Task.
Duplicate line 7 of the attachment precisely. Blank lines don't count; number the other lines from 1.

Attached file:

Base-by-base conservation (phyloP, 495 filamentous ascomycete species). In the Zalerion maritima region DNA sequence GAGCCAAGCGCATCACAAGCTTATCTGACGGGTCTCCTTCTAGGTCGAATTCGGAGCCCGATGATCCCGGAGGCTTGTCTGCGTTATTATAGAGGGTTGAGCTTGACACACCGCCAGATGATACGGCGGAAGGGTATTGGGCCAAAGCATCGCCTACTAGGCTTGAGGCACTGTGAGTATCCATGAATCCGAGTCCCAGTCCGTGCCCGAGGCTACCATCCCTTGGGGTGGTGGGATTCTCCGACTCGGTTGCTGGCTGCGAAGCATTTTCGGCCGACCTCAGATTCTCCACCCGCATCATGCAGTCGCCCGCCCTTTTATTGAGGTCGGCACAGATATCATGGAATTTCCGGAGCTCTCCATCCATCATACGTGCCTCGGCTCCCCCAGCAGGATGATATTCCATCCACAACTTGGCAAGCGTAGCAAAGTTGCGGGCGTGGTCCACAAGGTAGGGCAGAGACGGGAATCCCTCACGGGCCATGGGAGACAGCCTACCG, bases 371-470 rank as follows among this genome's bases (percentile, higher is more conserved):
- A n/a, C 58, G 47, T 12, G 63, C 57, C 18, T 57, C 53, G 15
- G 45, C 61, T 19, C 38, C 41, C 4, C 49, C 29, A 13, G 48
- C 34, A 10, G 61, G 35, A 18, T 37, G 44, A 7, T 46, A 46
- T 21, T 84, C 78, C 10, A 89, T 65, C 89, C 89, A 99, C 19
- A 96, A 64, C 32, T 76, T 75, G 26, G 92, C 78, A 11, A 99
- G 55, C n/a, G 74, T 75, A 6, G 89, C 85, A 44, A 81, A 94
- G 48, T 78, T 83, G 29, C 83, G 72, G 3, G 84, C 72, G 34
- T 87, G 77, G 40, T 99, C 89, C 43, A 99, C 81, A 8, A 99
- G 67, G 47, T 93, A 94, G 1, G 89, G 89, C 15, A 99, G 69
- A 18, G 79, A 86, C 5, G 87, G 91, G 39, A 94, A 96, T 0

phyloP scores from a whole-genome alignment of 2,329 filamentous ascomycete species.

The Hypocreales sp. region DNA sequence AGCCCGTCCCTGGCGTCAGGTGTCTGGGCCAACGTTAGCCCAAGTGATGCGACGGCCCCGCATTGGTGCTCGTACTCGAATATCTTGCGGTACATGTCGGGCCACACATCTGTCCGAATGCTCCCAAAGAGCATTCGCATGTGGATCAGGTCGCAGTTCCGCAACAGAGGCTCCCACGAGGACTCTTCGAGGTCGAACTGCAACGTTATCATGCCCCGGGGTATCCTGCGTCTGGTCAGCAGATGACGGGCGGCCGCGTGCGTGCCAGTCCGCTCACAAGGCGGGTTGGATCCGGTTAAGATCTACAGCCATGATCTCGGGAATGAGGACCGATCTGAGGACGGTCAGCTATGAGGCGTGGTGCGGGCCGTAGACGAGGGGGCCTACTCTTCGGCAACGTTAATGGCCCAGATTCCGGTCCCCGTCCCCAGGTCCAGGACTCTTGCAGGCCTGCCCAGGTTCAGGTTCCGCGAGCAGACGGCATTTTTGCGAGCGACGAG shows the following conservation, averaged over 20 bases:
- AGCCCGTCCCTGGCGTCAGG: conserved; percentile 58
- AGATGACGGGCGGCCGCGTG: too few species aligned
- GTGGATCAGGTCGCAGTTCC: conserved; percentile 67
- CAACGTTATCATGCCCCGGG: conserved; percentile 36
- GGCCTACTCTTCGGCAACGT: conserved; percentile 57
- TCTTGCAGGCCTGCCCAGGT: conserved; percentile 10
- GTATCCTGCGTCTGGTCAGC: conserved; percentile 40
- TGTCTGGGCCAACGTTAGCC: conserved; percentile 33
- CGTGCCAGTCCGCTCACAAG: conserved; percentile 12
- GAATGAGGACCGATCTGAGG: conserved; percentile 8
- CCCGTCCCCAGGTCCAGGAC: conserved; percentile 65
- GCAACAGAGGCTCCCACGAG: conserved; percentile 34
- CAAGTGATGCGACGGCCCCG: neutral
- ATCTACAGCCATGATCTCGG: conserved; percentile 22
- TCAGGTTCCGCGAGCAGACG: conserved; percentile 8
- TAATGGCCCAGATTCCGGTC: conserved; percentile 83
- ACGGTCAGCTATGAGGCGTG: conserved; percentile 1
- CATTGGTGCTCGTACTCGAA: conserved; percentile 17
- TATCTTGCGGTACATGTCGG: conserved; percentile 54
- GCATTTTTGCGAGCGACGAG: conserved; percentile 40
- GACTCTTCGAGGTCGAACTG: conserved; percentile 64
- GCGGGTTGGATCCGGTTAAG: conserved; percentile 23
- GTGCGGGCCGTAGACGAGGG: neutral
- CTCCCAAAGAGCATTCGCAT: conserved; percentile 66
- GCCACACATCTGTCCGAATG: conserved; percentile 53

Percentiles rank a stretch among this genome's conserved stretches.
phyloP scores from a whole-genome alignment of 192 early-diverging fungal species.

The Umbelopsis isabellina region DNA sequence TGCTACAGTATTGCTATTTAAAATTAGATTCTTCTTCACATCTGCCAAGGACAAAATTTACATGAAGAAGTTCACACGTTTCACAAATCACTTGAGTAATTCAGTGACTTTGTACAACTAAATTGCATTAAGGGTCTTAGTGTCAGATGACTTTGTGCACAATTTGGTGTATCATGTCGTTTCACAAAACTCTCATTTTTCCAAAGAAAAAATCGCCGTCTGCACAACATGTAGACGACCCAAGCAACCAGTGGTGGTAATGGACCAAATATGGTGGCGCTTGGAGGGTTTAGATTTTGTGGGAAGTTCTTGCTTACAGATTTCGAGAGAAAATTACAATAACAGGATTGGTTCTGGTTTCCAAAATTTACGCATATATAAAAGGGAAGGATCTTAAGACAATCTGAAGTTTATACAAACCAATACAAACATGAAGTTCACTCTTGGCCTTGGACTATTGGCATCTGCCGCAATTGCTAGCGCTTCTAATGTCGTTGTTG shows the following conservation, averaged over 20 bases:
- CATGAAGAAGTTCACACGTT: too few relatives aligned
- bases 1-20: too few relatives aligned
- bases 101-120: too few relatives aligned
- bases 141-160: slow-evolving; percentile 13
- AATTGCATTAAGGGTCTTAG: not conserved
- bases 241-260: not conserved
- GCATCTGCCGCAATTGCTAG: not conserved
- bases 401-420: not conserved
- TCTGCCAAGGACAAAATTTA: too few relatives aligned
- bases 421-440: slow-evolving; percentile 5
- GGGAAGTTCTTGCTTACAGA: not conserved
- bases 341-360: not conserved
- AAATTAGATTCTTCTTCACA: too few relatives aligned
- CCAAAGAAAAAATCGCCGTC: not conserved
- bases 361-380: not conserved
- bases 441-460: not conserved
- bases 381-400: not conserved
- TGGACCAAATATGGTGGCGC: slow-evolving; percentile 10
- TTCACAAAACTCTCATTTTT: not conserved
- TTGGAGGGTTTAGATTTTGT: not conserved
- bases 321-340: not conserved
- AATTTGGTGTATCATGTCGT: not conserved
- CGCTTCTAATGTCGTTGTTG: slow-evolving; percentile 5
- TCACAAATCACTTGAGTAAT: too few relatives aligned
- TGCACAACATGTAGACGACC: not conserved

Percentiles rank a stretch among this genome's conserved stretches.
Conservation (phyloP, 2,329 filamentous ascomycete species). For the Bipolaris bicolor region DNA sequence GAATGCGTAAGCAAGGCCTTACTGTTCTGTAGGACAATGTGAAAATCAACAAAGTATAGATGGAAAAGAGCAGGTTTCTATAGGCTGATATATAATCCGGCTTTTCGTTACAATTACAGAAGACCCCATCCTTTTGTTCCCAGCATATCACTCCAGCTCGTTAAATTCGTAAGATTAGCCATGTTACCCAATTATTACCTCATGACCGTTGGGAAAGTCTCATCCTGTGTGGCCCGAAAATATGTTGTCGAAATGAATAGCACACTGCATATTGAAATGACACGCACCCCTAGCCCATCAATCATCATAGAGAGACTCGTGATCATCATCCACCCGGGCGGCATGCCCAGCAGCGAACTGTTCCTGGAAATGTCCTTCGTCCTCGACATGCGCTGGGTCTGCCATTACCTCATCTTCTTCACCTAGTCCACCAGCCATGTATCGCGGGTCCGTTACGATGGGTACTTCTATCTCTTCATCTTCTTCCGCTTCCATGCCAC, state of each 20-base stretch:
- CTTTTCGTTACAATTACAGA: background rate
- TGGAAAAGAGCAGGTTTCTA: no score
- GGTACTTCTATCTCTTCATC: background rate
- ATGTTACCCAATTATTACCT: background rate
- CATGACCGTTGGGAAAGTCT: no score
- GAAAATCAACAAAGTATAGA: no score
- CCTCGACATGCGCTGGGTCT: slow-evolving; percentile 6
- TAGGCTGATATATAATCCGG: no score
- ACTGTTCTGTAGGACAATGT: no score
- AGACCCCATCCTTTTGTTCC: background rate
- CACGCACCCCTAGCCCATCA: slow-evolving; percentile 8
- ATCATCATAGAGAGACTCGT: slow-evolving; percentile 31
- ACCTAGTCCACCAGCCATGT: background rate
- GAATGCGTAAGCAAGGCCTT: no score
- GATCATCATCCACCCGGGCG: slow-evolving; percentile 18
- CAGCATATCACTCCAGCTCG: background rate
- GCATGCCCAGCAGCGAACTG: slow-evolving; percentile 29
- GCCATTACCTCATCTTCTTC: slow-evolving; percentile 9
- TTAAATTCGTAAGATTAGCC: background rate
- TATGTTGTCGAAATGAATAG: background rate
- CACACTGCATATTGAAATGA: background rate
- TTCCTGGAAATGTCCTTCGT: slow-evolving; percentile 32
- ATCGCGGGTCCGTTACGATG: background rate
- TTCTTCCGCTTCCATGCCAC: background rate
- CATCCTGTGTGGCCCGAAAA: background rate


- G 55, C n/a, G 74, T 75, A 6, G 89, C 85, A 44, A 81, A 94